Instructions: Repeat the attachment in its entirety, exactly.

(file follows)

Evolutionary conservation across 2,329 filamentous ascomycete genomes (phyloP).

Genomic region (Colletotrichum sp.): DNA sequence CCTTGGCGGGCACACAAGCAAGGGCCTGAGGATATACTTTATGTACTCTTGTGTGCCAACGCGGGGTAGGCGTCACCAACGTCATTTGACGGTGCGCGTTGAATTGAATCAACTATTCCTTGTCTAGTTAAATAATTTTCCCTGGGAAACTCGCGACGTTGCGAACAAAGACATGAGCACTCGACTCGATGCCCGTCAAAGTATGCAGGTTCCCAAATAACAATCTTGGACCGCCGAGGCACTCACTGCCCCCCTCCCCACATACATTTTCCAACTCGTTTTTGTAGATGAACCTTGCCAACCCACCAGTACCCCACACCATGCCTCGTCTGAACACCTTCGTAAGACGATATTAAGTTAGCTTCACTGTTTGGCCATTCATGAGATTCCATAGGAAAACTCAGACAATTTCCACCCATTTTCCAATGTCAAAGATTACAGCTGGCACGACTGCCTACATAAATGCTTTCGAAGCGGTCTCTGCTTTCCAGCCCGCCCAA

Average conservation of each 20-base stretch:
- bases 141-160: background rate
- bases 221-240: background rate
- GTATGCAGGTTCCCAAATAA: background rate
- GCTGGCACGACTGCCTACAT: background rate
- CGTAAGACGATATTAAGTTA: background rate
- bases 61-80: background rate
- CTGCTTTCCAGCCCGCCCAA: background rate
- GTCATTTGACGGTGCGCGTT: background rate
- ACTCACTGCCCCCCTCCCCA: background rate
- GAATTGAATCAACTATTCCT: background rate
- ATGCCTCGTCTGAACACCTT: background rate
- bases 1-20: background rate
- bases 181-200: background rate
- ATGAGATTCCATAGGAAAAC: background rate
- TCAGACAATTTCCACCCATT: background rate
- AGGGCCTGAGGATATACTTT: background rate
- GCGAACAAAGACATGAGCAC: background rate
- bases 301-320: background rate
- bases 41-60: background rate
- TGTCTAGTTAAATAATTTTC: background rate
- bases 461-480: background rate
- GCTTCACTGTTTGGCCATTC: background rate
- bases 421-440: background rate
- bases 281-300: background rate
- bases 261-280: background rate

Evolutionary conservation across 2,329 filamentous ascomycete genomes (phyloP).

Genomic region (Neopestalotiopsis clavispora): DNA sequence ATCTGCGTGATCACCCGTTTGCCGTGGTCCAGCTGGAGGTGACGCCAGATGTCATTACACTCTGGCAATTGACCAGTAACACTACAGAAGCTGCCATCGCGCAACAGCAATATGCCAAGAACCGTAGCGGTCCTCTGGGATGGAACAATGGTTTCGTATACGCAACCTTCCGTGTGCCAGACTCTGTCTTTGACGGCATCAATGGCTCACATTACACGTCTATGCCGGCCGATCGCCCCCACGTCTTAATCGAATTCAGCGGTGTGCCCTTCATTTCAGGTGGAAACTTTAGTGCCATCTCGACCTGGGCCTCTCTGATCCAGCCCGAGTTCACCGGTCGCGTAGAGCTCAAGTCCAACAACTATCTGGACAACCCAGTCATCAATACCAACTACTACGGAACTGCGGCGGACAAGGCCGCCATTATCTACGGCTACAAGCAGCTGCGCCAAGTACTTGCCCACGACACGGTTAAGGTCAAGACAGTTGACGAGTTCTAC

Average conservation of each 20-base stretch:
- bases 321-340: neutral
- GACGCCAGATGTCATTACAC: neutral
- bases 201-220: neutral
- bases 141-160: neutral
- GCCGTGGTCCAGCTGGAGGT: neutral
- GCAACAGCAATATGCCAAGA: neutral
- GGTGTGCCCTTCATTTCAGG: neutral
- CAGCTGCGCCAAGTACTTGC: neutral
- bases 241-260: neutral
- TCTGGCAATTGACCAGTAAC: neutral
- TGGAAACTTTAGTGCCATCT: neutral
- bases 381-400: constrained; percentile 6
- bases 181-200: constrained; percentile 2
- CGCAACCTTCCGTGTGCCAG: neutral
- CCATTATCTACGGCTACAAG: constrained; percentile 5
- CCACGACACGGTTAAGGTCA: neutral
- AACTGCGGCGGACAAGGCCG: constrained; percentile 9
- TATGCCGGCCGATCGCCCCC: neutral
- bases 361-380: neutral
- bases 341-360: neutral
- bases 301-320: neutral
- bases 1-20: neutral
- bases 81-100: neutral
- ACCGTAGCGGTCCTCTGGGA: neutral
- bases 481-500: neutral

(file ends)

Evolutionary conservation across 2,329 filamentous ascomycete genomes (phyloP).

Genomic region (Colletotrichum sp.): DNA sequence CCTTGGCGGGCACACAAGCAAGGGCCTGAGGATATACTTTATGTACTCTTGTGTGCCAACGCGGGGTAGGCGTCACCAACGTCATTTGACGGTGCGCGTTGAATTGAATCAACTATTCCTTGTCTAGTTAAATAATTTTCCCTGGGAAACTCGCGACGTTGCGAACAAAGACATGAGCACTCGACTCGATGCCCGTCAAAGTATGCAGGTTCCCAAATAACAATCTTGGACCGCCGAGGCACTCACTGCCCCCCTCCCCACATACATTTTCCAACTCGTTTTTGTAGATGAACCTTGCCAACCCACCAGTACCCCACACCATGCCTCGTCTGAACACCTTCGTAAGACGATATTAAGTTAGCTTCACTGTTTGGCCATTCATGAGATTCCATAGGAAAACTCAGACAATTTCCACCCATTTTCCAATGTCAAAGATTACAGCTGGCACGACTGCCTACATAAATGCTTTCGAAGCGGTCTCTGCTTTCCAGCCCGCCCAA

Average conservation of each 20-base stretch:
- bases 141-160: background rate
- bases 221-240: background rate
- GTATGCAGGTTCCCAAATAA: background rate
- GCTGGCACGACTGCCTACAT: background rate
- CGTAAGACGATATTAAGTTA: background rate
- bases 61-80: background rate
- CTGCTTTCCAGCCCGCCCAA: background rate
- GTCATTTGACGGTGCGCGTT: background rate
- ACTCACTGCCCCCCTCCCCA: background rate
- GAATTGAATCAACTATTCCT: background rate
- ATGCCTCGTCTGAACACCTT: background rate
- bases 1-20: background rate
- bases 181-200: background rate
- ATGAGATTCCATAGGAAAAC: background rate
- TCAGACAATTTCCACCCATT: background rate
- AGGGCCTGAGGATATACTTT: background rate
- GCGAACAAAGACATGAGCAC: background rate
- bases 301-320: background rate
- bases 41-60: background rate
- TGTCTAGTTAAATAATTTTC: background rate
- bases 461-480: background rate
- GCTTCACTGTTTGGCCATTC: background rate
- bases 421-440: background rate
- bases 281-300: background rate
- bases 261-280: background rate

Evolutionary conservation across 2,329 filamentous ascomycete genomes (phyloP).

Genomic region (Neopestalotiopsis clavispora): DNA sequence ATCTGCGTGATCACCCGTTTGCCGTGGTCCAGCTGGAGGTGACGCCAGATGTCATTACACTCTGGCAATTGACCAGTAACACTACAGAAGCTGCCATCGCGCAACAGCAATATGCCAAGAACCGTAGCGGTCCTCTGGGATGGAACAATGGTTTCGTATACGCAACCTTCCGTGTGCCAGACTCTGTCTTTGACGGCATCAATGGCTCACATTACACGTCTATGCCGGCCGATCGCCCCCACGTCTTAATCGAATTCAGCGGTGTGCCCTTCATTTCAGGTGGAAACTTTAGTGCCATCTCGACCTGGGCCTCTCTGATCCAGCCCGAGTTCACCGGTCGCGTAGAGCTCAAGTCCAACAACTATCTGGACAACCCAGTCATCAATACCAACTACTACGGAACTGCGGCGGACAAGGCCGCCATTATCTACGGCTACAAGCAGCTGCGCCAAGTACTTGCCCACGACACGGTTAAGGTCAAGACAGTTGACGAGTTCTAC

Average conservation of each 20-base stretch:
- bases 321-340: neutral
- GACGCCAGATGTCATTACAC: neutral
- bases 201-220: neutral
- bases 141-160: neutral
- GCCGTGGTCCAGCTGGAGGT: neutral
- GCAACAGCAATATGCCAAGA: neutral
- GGTGTGCCCTTCATTTCAGG: neutral
- CAGCTGCGCCAAGTACTTGC: neutral
- bases 241-260: neutral
- TCTGGCAATTGACCAGTAAC: neutral
- TGGAAACTTTAGTGCCATCT: neutral
- bases 381-400: constrained; percentile 6
- bases 181-200: constrained; percentile 2
- CGCAACCTTCCGTGTGCCAG: neutral
- CCATTATCTACGGCTACAAG: constrained; percentile 5
- CCACGACACGGTTAAGGTCA: neutral
- AACTGCGGCGGACAAGGCCG: constrained; percentile 9
- TATGCCGGCCGATCGCCCCC: neutral
- bases 361-380: neutral
- bases 341-360: neutral
- bases 301-320: neutral
- bases 1-20: neutral
- bases 81-100: neutral
- ACCGTAGCGGTCCTCTGGGA: neutral
- bases 481-500: neutral